These two paintings by Aya Takano have a whimsical flair that I enjoy, featuring dangling beanpole-like girls set against quintessentially Japanese city or suburban backdrops. The cartoon-ish air is characteristic of the Superflat style to which Takano subscribes.
Superflat is a Japanese art movement founded by Takashi Murakami. In an unlikely marriage of classical taste and kitschy pop culture, Murakami's brightly-coloured, cutesy characters have been emblazoned on the famous Louis Vuitton monogrammed handbag. The term 'superflat' is no doubt a reference to the influence of graphic or 'flattened' forms in Japanese anime and manga on the art produced by members of the movement. It is often treated as a metaphor for the shallowness of Japanese consumer culture as well. Other than Murakami and Takano, Yoshitomo Nara, whom I've written about before, is a prominent artist of the movement.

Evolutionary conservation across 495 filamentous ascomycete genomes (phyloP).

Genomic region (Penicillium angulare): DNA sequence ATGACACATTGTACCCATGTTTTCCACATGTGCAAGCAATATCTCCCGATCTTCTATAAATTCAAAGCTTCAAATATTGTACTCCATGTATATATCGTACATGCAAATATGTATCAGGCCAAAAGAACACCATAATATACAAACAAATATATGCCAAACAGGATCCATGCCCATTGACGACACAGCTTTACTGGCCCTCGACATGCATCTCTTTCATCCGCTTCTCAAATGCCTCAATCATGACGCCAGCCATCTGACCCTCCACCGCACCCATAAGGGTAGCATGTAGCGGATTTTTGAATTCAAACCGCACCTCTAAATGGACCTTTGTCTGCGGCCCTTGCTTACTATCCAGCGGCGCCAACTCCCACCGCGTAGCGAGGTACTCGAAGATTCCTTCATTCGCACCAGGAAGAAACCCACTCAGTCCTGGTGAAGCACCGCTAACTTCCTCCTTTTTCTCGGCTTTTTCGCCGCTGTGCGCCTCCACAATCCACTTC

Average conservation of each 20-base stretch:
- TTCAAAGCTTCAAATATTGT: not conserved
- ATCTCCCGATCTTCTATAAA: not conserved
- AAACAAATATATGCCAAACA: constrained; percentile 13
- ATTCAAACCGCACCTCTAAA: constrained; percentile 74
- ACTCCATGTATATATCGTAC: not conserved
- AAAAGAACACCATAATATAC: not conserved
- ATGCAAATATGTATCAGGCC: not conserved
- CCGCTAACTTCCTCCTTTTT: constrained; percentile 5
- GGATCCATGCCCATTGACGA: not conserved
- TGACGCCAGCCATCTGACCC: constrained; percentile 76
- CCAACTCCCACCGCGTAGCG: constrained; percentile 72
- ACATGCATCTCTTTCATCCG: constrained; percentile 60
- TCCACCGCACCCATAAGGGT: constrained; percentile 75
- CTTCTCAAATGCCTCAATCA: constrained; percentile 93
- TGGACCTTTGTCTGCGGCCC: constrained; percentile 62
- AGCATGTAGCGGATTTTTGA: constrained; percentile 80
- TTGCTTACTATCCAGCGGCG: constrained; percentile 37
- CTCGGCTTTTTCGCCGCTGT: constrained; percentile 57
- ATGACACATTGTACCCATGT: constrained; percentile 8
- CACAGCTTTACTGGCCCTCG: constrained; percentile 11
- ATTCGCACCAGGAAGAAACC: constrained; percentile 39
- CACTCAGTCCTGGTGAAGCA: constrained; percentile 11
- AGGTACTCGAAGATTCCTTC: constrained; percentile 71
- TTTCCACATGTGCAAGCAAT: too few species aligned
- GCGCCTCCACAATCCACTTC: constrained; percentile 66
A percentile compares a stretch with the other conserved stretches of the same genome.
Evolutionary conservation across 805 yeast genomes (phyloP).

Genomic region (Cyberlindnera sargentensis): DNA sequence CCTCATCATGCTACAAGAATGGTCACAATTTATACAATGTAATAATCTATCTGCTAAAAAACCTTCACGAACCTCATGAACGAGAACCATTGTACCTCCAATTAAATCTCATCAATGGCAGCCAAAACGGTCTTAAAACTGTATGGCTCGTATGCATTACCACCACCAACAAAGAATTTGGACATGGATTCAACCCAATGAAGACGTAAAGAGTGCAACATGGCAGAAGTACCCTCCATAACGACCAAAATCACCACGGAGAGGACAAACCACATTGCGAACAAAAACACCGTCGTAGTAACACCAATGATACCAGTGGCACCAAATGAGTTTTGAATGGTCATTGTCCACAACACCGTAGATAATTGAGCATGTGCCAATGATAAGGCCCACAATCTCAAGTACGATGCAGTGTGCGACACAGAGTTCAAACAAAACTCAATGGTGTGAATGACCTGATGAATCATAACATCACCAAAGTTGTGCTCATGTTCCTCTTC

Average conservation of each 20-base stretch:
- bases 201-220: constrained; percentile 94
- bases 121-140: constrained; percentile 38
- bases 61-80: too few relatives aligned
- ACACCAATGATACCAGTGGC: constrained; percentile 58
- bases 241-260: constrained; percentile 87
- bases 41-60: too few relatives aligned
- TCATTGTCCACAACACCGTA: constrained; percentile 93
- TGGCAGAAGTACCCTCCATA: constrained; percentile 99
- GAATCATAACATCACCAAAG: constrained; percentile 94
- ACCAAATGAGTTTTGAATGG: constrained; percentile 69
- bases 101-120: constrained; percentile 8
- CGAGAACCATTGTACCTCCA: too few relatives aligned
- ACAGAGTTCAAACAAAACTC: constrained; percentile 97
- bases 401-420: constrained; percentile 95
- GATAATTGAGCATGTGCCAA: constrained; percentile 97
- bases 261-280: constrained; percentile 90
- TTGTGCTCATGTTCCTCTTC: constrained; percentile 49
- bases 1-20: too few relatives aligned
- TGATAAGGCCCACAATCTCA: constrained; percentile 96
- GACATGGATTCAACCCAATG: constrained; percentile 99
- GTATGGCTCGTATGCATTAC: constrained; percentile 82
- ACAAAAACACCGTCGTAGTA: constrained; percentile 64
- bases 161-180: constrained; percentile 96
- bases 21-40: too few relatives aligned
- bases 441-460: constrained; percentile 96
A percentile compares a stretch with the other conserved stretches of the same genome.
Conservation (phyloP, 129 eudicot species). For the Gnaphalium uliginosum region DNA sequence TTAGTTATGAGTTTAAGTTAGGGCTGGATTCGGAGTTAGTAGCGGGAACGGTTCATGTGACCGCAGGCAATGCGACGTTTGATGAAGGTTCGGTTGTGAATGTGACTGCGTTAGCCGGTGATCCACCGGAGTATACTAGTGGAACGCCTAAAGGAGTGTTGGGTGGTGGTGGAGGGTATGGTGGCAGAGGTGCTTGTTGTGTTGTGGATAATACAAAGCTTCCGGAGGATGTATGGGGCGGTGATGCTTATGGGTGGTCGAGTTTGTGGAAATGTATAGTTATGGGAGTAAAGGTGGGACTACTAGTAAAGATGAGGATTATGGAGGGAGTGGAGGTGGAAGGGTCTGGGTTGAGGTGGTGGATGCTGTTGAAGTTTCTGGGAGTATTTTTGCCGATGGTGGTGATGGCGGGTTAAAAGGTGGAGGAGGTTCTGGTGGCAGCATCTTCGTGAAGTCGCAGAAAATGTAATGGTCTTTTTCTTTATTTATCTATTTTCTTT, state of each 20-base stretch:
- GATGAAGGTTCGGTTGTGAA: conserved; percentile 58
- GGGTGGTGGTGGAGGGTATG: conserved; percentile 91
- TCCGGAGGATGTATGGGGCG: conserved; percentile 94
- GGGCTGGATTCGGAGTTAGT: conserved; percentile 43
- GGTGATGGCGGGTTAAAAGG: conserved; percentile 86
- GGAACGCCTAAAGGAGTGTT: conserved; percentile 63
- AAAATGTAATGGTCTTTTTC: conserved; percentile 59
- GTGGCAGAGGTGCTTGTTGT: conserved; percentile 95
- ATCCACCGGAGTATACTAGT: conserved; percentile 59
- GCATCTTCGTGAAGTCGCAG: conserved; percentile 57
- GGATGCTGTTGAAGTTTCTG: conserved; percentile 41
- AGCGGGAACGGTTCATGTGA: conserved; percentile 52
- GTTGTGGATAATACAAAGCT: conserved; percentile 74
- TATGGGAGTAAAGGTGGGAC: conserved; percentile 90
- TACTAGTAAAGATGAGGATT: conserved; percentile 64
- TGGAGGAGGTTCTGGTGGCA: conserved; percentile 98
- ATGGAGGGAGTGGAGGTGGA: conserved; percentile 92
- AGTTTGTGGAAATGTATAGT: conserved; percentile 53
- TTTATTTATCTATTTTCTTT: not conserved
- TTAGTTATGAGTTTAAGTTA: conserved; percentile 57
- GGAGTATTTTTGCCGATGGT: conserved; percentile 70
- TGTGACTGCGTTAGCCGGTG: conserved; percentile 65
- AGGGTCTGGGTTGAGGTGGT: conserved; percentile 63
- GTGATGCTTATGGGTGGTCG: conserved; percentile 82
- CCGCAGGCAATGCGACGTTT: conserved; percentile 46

Superflat goes beyond defining a common artistic style to uniting themes such as infantilism and repressed sexuality; the undercurrents of modern Japanese society. Superflat images might seem sweetly childish initially, but their outward appearance belies the underlying anxieties present. Sometimes the images are obviously grotesque or highly sexual in nature. The creation of the Superflat movement also poses an interesting study as a successful effort to market Japanese contemporary art to Western audiences.